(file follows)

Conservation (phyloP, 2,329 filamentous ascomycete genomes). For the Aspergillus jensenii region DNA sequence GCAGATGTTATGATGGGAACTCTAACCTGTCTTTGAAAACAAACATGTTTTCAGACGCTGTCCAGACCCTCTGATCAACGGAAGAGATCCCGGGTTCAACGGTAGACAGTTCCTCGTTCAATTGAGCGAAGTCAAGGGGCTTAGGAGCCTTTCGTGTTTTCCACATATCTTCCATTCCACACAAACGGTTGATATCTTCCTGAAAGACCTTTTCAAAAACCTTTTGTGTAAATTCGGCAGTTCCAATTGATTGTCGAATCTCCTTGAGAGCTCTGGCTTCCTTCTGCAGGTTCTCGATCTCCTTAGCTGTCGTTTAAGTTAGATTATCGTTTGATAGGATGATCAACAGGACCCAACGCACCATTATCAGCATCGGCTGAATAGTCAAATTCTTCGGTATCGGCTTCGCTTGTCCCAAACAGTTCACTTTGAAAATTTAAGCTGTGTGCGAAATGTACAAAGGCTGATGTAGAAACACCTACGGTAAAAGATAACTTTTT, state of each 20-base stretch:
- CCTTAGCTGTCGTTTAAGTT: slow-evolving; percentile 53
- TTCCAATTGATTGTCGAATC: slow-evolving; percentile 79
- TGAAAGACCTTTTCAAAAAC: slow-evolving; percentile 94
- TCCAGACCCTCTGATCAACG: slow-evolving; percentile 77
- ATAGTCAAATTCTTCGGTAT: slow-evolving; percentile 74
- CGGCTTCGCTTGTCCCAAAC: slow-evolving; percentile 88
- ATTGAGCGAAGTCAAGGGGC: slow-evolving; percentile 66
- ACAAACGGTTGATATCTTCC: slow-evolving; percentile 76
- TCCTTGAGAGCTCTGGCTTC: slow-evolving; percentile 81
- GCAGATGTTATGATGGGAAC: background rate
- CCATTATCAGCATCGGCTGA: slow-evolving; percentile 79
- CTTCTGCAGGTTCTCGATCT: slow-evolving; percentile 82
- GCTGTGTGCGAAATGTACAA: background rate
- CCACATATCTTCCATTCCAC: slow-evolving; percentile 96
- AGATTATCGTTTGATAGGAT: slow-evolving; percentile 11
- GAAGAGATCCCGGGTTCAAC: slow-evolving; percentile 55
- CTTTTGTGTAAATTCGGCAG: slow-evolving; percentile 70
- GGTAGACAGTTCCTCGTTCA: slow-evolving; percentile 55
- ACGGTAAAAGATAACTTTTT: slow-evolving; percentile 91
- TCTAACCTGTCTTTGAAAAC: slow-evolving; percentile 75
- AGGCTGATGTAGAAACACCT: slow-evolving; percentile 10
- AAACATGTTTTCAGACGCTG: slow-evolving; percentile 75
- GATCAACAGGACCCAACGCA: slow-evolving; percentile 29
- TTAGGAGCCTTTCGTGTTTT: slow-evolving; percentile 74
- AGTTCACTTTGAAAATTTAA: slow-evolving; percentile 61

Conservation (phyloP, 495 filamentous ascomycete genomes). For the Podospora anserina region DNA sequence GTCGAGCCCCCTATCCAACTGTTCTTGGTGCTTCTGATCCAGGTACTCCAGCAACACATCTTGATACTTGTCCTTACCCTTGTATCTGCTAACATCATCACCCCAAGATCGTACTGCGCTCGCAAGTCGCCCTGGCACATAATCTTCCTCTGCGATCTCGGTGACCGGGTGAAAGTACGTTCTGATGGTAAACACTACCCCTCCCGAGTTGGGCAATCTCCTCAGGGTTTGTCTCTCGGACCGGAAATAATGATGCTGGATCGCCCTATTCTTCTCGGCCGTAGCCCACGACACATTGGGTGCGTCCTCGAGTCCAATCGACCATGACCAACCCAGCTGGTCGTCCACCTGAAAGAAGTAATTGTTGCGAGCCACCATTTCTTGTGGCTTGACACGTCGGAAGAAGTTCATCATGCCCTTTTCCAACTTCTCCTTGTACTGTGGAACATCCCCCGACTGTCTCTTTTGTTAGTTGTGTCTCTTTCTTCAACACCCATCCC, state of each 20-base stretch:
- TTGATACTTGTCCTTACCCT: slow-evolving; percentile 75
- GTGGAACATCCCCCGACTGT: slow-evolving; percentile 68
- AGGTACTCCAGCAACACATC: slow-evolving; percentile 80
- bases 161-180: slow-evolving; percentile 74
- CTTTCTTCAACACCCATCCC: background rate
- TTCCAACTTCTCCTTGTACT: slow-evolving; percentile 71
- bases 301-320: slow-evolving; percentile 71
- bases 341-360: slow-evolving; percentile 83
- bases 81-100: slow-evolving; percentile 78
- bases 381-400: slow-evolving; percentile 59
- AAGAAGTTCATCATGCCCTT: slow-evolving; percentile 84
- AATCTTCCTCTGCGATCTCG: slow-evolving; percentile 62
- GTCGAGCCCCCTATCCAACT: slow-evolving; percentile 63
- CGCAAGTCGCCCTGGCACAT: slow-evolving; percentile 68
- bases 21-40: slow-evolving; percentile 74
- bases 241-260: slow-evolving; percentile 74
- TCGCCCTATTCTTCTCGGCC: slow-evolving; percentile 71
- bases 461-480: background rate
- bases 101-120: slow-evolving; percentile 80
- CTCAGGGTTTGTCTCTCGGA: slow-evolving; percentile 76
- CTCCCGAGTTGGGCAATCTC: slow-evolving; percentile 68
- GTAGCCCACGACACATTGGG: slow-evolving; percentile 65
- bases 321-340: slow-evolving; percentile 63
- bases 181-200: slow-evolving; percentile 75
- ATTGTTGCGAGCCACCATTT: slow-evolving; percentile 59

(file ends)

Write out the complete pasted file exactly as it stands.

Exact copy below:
Conservation (phyloP, 2,329 filamentous ascomycete genomes). For the Aspergillus jensenii region DNA sequence GCAGATGTTATGATGGGAACTCTAACCTGTCTTTGAAAACAAACATGTTTTCAGACGCTGTCCAGACCCTCTGATCAACGGAAGAGATCCCGGGTTCAACGGTAGACAGTTCCTCGTTCAATTGAGCGAAGTCAAGGGGCTTAGGAGCCTTTCGTGTTTTCCACATATCTTCCATTCCACACAAACGGTTGATATCTTCCTGAAAGACCTTTTCAAAAACCTTTTGTGTAAATTCGGCAGTTCCAATTGATTGTCGAATCTCCTTGAGAGCTCTGGCTTCCTTCTGCAGGTTCTCGATCTCCTTAGCTGTCGTTTAAGTTAGATTATCGTTTGATAGGATGATCAACAGGACCCAACGCACCATTATCAGCATCGGCTGAATAGTCAAATTCTTCGGTATCGGCTTCGCTTGTCCCAAACAGTTCACTTTGAAAATTTAAGCTGTGTGCGAAATGTACAAAGGCTGATGTAGAAACACCTACGGTAAAAGATAACTTTTT, state of each 20-base stretch:
- CCTTAGCTGTCGTTTAAGTT: slow-evolving; percentile 53
- TTCCAATTGATTGTCGAATC: slow-evolving; percentile 79
- TGAAAGACCTTTTCAAAAAC: slow-evolving; percentile 94
- TCCAGACCCTCTGATCAACG: slow-evolving; percentile 77
- ATAGTCAAATTCTTCGGTAT: slow-evolving; percentile 74
- CGGCTTCGCTTGTCCCAAAC: slow-evolving; percentile 88
- ATTGAGCGAAGTCAAGGGGC: slow-evolving; percentile 66
- ACAAACGGTTGATATCTTCC: slow-evolving; percentile 76
- TCCTTGAGAGCTCTGGCTTC: slow-evolving; percentile 81
- GCAGATGTTATGATGGGAAC: background rate
- CCATTATCAGCATCGGCTGA: slow-evolving; percentile 79
- CTTCTGCAGGTTCTCGATCT: slow-evolving; percentile 82
- GCTGTGTGCGAAATGTACAA: background rate
- CCACATATCTTCCATTCCAC: slow-evolving; percentile 96
- AGATTATCGTTTGATAGGAT: slow-evolving; percentile 11
- GAAGAGATCCCGGGTTCAAC: slow-evolving; percentile 55
- CTTTTGTGTAAATTCGGCAG: slow-evolving; percentile 70
- GGTAGACAGTTCCTCGTTCA: slow-evolving; percentile 55
- ACGGTAAAAGATAACTTTTT: slow-evolving; percentile 91
- TCTAACCTGTCTTTGAAAAC: slow-evolving; percentile 75
- AGGCTGATGTAGAAACACCT: slow-evolving; percentile 10
- AAACATGTTTTCAGACGCTG: slow-evolving; percentile 75
- GATCAACAGGACCCAACGCA: slow-evolving; percentile 29
- TTAGGAGCCTTTCGTGTTTT: slow-evolving; percentile 74
- AGTTCACTTTGAAAATTTAA: slow-evolving; percentile 61

Conservation (phyloP, 495 filamentous ascomycete genomes). For the Podospora anserina region DNA sequence GTCGAGCCCCCTATCCAACTGTTCTTGGTGCTTCTGATCCAGGTACTCCAGCAACACATCTTGATACTTGTCCTTACCCTTGTATCTGCTAACATCATCACCCCAAGATCGTACTGCGCTCGCAAGTCGCCCTGGCACATAATCTTCCTCTGCGATCTCGGTGACCGGGTGAAAGTACGTTCTGATGGTAAACACTACCCCTCCCGAGTTGGGCAATCTCCTCAGGGTTTGTCTCTCGGACCGGAAATAATGATGCTGGATCGCCCTATTCTTCTCGGCCGTAGCCCACGACACATTGGGTGCGTCCTCGAGTCCAATCGACCATGACCAACCCAGCTGGTCGTCCACCTGAAAGAAGTAATTGTTGCGAGCCACCATTTCTTGTGGCTTGACACGTCGGAAGAAGTTCATCATGCCCTTTTCCAACTTCTCCTTGTACTGTGGAACATCCCCCGACTGTCTCTTTTGTTAGTTGTGTCTCTTTCTTCAACACCCATCCC, state of each 20-base stretch:
- TTGATACTTGTCCTTACCCT: slow-evolving; percentile 75
- GTGGAACATCCCCCGACTGT: slow-evolving; percentile 68
- AGGTACTCCAGCAACACATC: slow-evolving; percentile 80
- bases 161-180: slow-evolving; percentile 74
- CTTTCTTCAACACCCATCCC: background rate
- TTCCAACTTCTCCTTGTACT: slow-evolving; percentile 71
- bases 301-320: slow-evolving; percentile 71
- bases 341-360: slow-evolving; percentile 83
- bases 81-100: slow-evolving; percentile 78
- bases 381-400: slow-evolving; percentile 59
- AAGAAGTTCATCATGCCCTT: slow-evolving; percentile 84
- AATCTTCCTCTGCGATCTCG: slow-evolving; percentile 62
- GTCGAGCCCCCTATCCAACT: slow-evolving; percentile 63
- CGCAAGTCGCCCTGGCACAT: slow-evolving; percentile 68
- bases 21-40: slow-evolving; percentile 74
- bases 241-260: slow-evolving; percentile 74
- TCGCCCTATTCTTCTCGGCC: slow-evolving; percentile 71
- bases 461-480: background rate
- bases 101-120: slow-evolving; percentile 80
- CTCAGGGTTTGTCTCTCGGA: slow-evolving; percentile 76
- CTCCCGAGTTGGGCAATCTC: slow-evolving; percentile 68
- GTAGCCCACGACACATTGGG: slow-evolving; percentile 65
- bases 321-340: slow-evolving; percentile 63
- bases 181-200: slow-evolving; percentile 75
- ATTGTTGCGAGCCACCATTT: slow-evolving; percentile 59